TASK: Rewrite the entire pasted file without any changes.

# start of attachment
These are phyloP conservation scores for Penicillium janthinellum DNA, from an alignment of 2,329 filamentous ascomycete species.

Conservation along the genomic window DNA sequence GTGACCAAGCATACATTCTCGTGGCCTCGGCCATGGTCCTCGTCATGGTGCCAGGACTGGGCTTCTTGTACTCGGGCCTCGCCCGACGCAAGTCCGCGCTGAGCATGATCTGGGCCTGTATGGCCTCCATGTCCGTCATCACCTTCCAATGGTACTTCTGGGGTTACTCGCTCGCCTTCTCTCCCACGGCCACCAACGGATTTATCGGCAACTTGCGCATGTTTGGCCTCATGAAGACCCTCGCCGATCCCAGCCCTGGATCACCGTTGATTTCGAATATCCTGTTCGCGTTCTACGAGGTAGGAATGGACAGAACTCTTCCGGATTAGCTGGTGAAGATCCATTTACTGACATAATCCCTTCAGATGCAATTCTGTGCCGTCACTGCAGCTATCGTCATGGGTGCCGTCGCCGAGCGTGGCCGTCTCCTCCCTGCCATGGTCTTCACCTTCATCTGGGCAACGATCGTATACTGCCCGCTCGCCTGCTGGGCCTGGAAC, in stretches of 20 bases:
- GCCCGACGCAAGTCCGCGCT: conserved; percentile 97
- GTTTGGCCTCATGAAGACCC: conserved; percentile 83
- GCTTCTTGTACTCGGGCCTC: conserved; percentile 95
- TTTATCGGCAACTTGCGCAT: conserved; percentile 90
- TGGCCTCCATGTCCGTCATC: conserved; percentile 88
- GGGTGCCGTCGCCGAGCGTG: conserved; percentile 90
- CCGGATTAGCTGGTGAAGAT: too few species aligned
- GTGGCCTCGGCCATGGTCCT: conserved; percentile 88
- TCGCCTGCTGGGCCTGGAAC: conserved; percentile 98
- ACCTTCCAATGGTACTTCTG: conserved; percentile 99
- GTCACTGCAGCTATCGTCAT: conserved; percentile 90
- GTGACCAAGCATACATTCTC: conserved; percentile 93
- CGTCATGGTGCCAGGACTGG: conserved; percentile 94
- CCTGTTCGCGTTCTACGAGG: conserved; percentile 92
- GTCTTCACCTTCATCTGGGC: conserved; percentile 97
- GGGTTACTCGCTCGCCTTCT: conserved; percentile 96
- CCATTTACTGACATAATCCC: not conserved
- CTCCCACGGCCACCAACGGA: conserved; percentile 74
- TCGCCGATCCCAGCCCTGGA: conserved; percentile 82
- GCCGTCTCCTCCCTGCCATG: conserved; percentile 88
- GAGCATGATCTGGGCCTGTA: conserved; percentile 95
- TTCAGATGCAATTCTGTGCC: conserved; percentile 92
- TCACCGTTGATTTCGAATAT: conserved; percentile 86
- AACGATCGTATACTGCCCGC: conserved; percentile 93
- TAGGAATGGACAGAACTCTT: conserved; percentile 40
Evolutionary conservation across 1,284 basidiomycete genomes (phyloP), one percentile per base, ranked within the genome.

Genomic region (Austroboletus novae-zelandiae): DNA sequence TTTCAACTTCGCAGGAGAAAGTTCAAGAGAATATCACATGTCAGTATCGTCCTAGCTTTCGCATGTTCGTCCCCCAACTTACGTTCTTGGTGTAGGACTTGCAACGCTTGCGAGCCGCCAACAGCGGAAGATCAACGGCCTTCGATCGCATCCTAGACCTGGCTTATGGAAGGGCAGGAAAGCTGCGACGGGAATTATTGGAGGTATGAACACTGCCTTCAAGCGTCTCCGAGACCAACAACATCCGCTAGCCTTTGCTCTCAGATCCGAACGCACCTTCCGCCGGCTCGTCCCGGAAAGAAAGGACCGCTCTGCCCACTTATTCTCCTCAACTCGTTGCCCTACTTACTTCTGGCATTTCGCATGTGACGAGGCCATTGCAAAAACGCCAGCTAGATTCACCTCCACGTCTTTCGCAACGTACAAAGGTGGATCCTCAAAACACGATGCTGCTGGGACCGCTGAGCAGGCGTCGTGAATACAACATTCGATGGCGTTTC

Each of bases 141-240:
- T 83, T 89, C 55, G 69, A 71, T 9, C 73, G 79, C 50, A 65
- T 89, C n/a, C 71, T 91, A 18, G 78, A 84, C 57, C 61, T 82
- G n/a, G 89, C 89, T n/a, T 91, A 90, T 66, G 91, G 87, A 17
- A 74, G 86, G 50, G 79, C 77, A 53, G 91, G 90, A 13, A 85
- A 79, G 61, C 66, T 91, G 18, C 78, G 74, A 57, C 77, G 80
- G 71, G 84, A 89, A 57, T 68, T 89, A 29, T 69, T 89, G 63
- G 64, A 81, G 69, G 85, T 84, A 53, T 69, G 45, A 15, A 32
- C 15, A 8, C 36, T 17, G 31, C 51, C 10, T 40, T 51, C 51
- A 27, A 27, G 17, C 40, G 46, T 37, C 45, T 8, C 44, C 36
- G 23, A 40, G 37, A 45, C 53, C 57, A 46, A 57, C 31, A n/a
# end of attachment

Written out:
These are phyloP conservation scores for Penicillium janthinellum DNA, from an alignment of 2,329 filamentous ascomycete species.

Conservation along the genomic window DNA sequence GTGACCAAGCATACATTCTCGTGGCCTCGGCCATGGTCCTCGTCATGGTGCCAGGACTGGGCTTCTTGTACTCGGGCCTCGCCCGACGCAAGTCCGCGCTGAGCATGATCTGGGCCTGTATGGCCTCCATGTCCGTCATCACCTTCCAATGGTACTTCTGGGGTTACTCGCTCGCCTTCTCTCCCACGGCCACCAACGGATTTATCGGCAACTTGCGCATGTTTGGCCTCATGAAGACCCTCGCCGATCCCAGCCCTGGATCACCGTTGATTTCGAATATCCTGTTCGCGTTCTACGAGGTAGGAATGGACAGAACTCTTCCGGATTAGCTGGTGAAGATCCATTTACTGACATAATCCCTTCAGATGCAATTCTGTGCCGTCACTGCAGCTATCGTCATGGGTGCCGTCGCCGAGCGTGGCCGTCTCCTCCCTGCCATGGTCTTCACCTTCATCTGGGCAACGATCGTATACTGCCCGCTCGCCTGCTGGGCCTGGAAC, in stretches of 20 bases:
- GCCCGACGCAAGTCCGCGCT: conserved; percentile 97
- GTTTGGCCTCATGAAGACCC: conserved; percentile 83
- GCTTCTTGTACTCGGGCCTC: conserved; percentile 95
- TTTATCGGCAACTTGCGCAT: conserved; percentile 90
- TGGCCTCCATGTCCGTCATC: conserved; percentile 88
- GGGTGCCGTCGCCGAGCGTG: conserved; percentile 90
- CCGGATTAGCTGGTGAAGAT: too few species aligned
- GTGGCCTCGGCCATGGTCCT: conserved; percentile 88
- TCGCCTGCTGGGCCTGGAAC: conserved; percentile 98
- ACCTTCCAATGGTACTTCTG: conserved; percentile 99
- GTCACTGCAGCTATCGTCAT: conserved; percentile 90
- GTGACCAAGCATACATTCTC: conserved; percentile 93
- CGTCATGGTGCCAGGACTGG: conserved; percentile 94
- CCTGTTCGCGTTCTACGAGG: conserved; percentile 92
- GTCTTCACCTTCATCTGGGC: conserved; percentile 97
- GGGTTACTCGCTCGCCTTCT: conserved; percentile 96
- CCATTTACTGACATAATCCC: not conserved
- CTCCCACGGCCACCAACGGA: conserved; percentile 74
- TCGCCGATCCCAGCCCTGGA: conserved; percentile 82
- GCCGTCTCCTCCCTGCCATG: conserved; percentile 88
- GAGCATGATCTGGGCCTGTA: conserved; percentile 95
- TTCAGATGCAATTCTGTGCC: conserved; percentile 92
- TCACCGTTGATTTCGAATAT: conserved; percentile 86
- AACGATCGTATACTGCCCGC: conserved; percentile 93
- TAGGAATGGACAGAACTCTT: conserved; percentile 40
Evolutionary conservation across 1,284 basidiomycete genomes (phyloP), one percentile per base, ranked within the genome.

Genomic region (Austroboletus novae-zelandiae): DNA sequence TTTCAACTTCGCAGGAGAAAGTTCAAGAGAATATCACATGTCAGTATCGTCCTAGCTTTCGCATGTTCGTCCCCCAACTTACGTTCTTGGTGTAGGACTTGCAACGCTTGCGAGCCGCCAACAGCGGAAGATCAACGGCCTTCGATCGCATCCTAGACCTGGCTTATGGAAGGGCAGGAAAGCTGCGACGGGAATTATTGGAGGTATGAACACTGCCTTCAAGCGTCTCCGAGACCAACAACATCCGCTAGCCTTTGCTCTCAGATCCGAACGCACCTTCCGCCGGCTCGTCCCGGAAAGAAAGGACCGCTCTGCCCACTTATTCTCCTCAACTCGTTGCCCTACTTACTTCTGGCATTTCGCATGTGACGAGGCCATTGCAAAAACGCCAGCTAGATTCACCTCCACGTCTTTCGCAACGTACAAAGGTGGATCCTCAAAACACGATGCTGCTGGGACCGCTGAGCAGGCGTCGTGAATACAACATTCGATGGCGTTTC

Each of bases 141-240:
- T 83, T 89, C 55, G 69, A 71, T 9, C 73, G 79, C 50, A 65
- T 89, C n/a, C 71, T 91, A 18, G 78, A 84, C 57, C 61, T 82
- G n/a, G 89, C 89, T n/a, T 91, A 90, T 66, G 91, G 87, A 17
- A 74, G 86, G 50, G 79, C 77, A 53, G 91, G 90, A 13, A 85
- A 79, G 61, C 66, T 91, G 18, C 78, G 74, A 57, C 77, G 80
- G 71, G 84, A 89, A 57, T 68, T 89, A 29, T 69, T 89, G 63
- G 64, A 81, G 69, G 85, T 84, A 53, T 69, G 45, A 15, A 32
- C 15, A 8, C 36, T 17, G 31, C 51, C 10, T 40, T 51, C 51
- A 27, A 27, G 17, C 40, G 46, T 37, C 45, T 8, C 44, C 36
- G 23, A 40, G 37, A 45, C 53, C 57, A 46, A 57, C 31, A n/a